Haagen-Dazs makes second gift for honeybee research and education

February 25, 2009

University Park, Pa. — Last year, Penn State and all-natural, superpremium ice cream manufacturer Haagen-Dazs teamed up to investigate Colony Collapse Disorder (CCD), a mysterious ailment that has decimated honeybee colonies across the United States. This year, Haagen-Dazs has expanded that partnership with a second gift of $125,000 to support ongoing and additional research and educational programs related to honeybees.

The new funds will support the following projects:

• Two Haagen-Dazs Graduate Fellowships in Pollinator Health will be created, each offering $25,000 stipends. One will be awarded to a current graduate student and the other will be used to recruit an additional graduate student, both of whom will be working on topics such as pathogens of bees and native pollinators, the role of pesticides in declining bee health, parasites of bees, effects of infectious disease on bee physiology, and ecology and manipulation of native bees.

• The Citizen-Based Native Bee Survey, an ongoing effort to determine the species and population sizes of native pollinators in Pennsylvania, will receive $15,000.

"The information from this survey is key to helping understand the full impact of declines in honeybee and other native pollinator populations," said Dennis vanEnglesdorp, Penn State senior extension associate and acting state apiarist for the Pennsylvania Department of Agriculture.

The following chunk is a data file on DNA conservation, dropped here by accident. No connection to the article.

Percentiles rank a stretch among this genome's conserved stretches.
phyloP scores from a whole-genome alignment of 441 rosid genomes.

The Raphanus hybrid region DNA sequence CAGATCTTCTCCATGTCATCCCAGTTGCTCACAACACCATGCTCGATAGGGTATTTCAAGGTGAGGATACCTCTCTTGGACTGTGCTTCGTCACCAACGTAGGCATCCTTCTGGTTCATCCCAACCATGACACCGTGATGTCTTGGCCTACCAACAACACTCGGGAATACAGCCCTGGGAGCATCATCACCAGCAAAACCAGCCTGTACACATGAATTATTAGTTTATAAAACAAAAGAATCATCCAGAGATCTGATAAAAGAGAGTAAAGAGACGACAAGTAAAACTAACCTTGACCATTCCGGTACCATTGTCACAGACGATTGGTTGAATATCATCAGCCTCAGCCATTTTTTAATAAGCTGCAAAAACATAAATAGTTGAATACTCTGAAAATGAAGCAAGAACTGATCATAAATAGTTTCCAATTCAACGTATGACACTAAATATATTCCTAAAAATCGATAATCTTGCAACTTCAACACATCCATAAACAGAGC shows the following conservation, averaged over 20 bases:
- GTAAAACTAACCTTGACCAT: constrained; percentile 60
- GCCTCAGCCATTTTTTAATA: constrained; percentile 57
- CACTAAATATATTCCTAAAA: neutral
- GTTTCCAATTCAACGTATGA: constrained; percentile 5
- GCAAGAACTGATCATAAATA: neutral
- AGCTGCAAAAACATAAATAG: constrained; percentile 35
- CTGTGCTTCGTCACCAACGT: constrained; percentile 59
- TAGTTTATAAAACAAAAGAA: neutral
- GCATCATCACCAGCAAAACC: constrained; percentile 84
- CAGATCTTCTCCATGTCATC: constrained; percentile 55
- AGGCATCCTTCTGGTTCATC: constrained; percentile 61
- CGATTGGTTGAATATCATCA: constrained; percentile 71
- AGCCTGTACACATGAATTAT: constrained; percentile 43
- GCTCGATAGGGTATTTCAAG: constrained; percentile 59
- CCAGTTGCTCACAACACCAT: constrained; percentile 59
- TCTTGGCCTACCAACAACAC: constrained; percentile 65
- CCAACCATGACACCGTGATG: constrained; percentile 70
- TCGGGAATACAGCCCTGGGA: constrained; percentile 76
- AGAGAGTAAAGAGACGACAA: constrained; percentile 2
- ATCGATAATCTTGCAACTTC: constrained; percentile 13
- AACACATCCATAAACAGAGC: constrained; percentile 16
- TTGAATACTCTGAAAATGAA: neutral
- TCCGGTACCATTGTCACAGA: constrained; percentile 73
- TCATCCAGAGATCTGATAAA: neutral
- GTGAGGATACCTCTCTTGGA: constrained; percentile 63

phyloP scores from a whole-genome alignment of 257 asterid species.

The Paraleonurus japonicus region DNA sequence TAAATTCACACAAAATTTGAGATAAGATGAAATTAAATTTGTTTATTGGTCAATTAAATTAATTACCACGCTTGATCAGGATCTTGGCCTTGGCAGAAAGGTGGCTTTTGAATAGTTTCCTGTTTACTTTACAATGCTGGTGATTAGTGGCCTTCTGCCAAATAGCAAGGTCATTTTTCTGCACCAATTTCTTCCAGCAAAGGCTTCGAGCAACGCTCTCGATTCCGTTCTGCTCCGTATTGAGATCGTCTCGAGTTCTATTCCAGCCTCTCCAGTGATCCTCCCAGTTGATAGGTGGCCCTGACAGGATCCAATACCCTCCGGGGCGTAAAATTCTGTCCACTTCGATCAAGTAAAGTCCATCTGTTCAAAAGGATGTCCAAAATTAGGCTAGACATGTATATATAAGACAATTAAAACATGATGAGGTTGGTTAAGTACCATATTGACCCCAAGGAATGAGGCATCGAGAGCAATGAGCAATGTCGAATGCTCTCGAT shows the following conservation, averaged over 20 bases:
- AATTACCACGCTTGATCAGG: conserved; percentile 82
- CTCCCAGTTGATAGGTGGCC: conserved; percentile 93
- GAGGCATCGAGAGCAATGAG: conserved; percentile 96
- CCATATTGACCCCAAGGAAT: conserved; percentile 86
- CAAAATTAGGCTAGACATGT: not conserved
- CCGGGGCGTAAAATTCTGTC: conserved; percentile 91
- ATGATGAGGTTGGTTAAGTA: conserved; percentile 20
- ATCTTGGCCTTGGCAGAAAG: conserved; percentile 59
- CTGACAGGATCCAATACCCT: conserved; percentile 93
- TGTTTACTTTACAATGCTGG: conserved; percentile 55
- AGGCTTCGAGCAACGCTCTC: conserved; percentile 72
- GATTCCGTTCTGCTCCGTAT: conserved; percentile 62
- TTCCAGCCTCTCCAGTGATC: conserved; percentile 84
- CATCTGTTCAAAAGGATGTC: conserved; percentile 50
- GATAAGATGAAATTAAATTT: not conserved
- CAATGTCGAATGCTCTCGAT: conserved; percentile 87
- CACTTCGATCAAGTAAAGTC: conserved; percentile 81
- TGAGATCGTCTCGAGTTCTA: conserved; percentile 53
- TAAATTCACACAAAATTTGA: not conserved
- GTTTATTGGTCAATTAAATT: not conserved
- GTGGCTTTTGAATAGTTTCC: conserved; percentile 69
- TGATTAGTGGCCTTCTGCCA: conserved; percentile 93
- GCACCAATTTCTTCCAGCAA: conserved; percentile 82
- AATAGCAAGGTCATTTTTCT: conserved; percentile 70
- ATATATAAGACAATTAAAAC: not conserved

• The purchase of high-pressure liquid chromatography equipment for pesticide analysis will be supported with $45,000. According to Diana Cox-Foster, professor of entomology and co-chair of a national working group of CCD researchers, this equipment more easily separates and allows for detection of chemicals in a sample — for example, individual pesticides in pollen, wax, and bee samples — that are potentially harmful to honeybees and other pollinators. Initial screenings can be performed using this equipment before more expensive analyses are undertaken.

"We anticipate that this piece of equipment will greatly facilitate the determination of how pesticides are impacting honeybees and other pollinators," said Cox-Foster.

• The Master Gardener Program at Penn State will receive $15,000 to support the Pollinator Education Program, a statewide initiative established with last year's gift from the Haagen-Dazs brand.

Through the program, Master Gardeners teach homeowners and gardeners how to establish local, pollinator-friendly plantings and habitats. The new funding will enable expansion of the program by which homeowners can have their own gardens certified as pollinator friendly.

In addition, demonstration gardens across Pennsylvania are being developed and maintained by local Master Gardeners. A portion of the funds will provide graduate assistantship support during the summer for the program's ongoing survey of the preference of pollinators for different cultivars of flowers at extensive demonstration gardens in Landisville, currently being undertaken by Robert Berghage, professor of horticulture.

For more information on honeybee research at Penn State, visit http://www.ento.psu.edu/HoneyBeeResearch.html.

  • A honeybee pollinating a flower at Penn State's University Park campus.

    IMAGE: Annemarie Mountz
Last Updated November 18, 2010